Childhood isn’t simply a stage of life that we pass through on our way to adulthood and leave behind when we become “mature.” Rather, much like how a tree trunk grows outward from its base in “rings” over the years, our childhood stays with us forever as the core of our being which all new experiences build upon.
Although our society likes to glamourize childhood as a carefree period filled with happiness, many people have difficult upbringings that act as unstable foundations for adulthood. If you grew up with a parent or guardian who was abusive, neglectful or emotionally immature, you may find these techniques for reparenting yourself to be helpful, healing, and insightful.
What is Reparenting?
In broad strokes, reparenting is a self-directed process of supplying yourself with the love, support and validation that your parents may have failed to provide. Many people with difficult upbringings find themselves lacking the critical coping skills, confidence and positive self-talk that adults need to thrive. These exercises are designed to help you consciously develop these traits over time.
1. Connect with and comfort your inner child
Picture your younger self at whichever age where you felt particularly lost and unloved. See yourself at this age standing in front of you, and imagine embracing your younger self in a loving and comforting hug. Pay attention to how you feel as you hug yourself, and try to imagine how your younger self would feel on the receiving end. What words might you say to your younger self to comfort or encourage them? What questions might you ask to show them you’re engaged with their wellbeing? How does your younger self thank you for your support? Allow this scenario to naturally unfold in your imagination. Repeat this exercise every day, and observe how your feelings toward your younger self change over time.
2. Relive and revise a bad childhood memory
For this exercise–take on the point-of-view of your younger self as you remember a negative experience that still troubles you to this day (please note, however, that extremely traumatic experiences are better revisited with expert supervision and guidance). Allow the memory to play out as you recall it. Then, replay the memory once more and, this time, revise the memory to unfold as you wish it had happened. Allow yourself to feel the positive emotions that arise when you imagine receiving the treatment that your childhood self would have appreciated. Afterwards, let the memory go. This technique–often known as revision has been known to have positive impacts on a person’s subconscious mind and overall mental health.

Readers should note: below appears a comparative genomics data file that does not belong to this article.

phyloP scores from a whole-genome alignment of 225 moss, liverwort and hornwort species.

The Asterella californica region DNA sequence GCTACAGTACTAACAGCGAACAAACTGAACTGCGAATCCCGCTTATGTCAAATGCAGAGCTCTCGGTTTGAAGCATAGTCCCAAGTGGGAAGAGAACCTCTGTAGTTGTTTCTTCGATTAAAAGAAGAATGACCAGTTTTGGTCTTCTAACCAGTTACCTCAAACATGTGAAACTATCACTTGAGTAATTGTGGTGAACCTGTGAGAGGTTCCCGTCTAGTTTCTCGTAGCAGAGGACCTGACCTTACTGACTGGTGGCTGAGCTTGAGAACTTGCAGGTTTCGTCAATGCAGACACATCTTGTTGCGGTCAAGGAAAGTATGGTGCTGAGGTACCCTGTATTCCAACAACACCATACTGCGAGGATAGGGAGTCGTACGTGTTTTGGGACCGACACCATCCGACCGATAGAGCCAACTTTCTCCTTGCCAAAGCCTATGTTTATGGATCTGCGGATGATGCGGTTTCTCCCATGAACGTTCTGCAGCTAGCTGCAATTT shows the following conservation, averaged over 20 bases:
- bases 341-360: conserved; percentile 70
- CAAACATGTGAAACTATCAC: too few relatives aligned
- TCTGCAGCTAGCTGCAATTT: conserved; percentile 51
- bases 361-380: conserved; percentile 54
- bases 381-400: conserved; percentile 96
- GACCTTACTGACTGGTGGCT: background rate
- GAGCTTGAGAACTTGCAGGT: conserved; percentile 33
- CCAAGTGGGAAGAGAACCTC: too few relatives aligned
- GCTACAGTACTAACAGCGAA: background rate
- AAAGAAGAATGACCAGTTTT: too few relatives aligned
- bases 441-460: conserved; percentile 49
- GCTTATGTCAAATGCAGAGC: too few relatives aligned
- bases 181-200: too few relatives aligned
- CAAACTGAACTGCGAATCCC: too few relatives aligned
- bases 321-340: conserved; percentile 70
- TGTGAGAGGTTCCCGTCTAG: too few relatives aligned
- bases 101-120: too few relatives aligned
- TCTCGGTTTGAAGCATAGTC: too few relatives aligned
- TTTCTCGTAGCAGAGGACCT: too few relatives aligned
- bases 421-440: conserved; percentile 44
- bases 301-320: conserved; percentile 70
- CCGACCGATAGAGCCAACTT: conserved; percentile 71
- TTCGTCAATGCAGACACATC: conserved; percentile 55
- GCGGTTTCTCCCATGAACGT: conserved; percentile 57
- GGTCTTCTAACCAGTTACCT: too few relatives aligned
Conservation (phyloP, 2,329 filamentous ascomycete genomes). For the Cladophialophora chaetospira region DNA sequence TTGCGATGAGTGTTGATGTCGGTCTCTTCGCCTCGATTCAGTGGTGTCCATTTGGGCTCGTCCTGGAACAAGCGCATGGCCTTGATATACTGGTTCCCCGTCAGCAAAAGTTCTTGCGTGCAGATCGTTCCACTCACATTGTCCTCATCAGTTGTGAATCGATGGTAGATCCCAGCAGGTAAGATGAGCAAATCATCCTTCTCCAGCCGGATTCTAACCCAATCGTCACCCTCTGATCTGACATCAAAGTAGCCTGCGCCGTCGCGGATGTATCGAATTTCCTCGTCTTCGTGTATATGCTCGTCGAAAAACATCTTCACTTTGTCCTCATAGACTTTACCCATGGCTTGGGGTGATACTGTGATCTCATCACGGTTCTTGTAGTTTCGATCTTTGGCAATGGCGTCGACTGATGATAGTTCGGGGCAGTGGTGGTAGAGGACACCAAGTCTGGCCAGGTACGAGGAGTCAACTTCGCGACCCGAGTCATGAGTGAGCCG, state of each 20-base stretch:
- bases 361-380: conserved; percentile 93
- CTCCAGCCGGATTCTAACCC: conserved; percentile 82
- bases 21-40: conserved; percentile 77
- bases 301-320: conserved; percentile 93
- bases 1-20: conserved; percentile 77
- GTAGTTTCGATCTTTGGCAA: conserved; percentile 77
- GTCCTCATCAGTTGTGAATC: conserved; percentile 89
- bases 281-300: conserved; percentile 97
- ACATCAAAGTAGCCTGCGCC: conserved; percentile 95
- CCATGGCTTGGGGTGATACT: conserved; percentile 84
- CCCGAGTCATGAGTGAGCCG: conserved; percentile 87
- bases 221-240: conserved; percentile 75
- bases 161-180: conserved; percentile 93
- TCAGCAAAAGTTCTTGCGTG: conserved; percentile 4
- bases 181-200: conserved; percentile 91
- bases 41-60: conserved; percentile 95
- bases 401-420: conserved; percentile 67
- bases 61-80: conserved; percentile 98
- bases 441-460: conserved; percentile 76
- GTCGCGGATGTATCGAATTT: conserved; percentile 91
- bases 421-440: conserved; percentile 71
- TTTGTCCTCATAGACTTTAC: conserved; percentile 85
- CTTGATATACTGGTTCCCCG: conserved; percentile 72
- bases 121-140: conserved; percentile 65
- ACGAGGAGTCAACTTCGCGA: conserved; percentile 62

3. Challenge and Change Your Inner Voice
Many people listen to their inner voice without really hearing how their self-talk would sound if spoken aloud to someone else. For this exercise, pay attention to the way you address yourself internally and imagine you’re a loving parent that’s hearing their child being spoken to by another person (that person being your inner voice). What would that sound like? If you’re prone to negative self-talk, it might sound like your inner child is being addressed by a bully or unfair critic. Challenge that voice with the same protective instinct you would use to intervene in this imagined scenario. The part of you that speaks up in the child’s defense is likely a better candidate for the kind of inner voice you should begin employing full-time.
All these reparenting exercises are based on therapeutic techniques used by clinical specialists to help their clients. If you’d like to pursue the reparenting process with an expert’s assistance, check out the list of services offered by the accredited mental health professionals at Valley Oaks Health.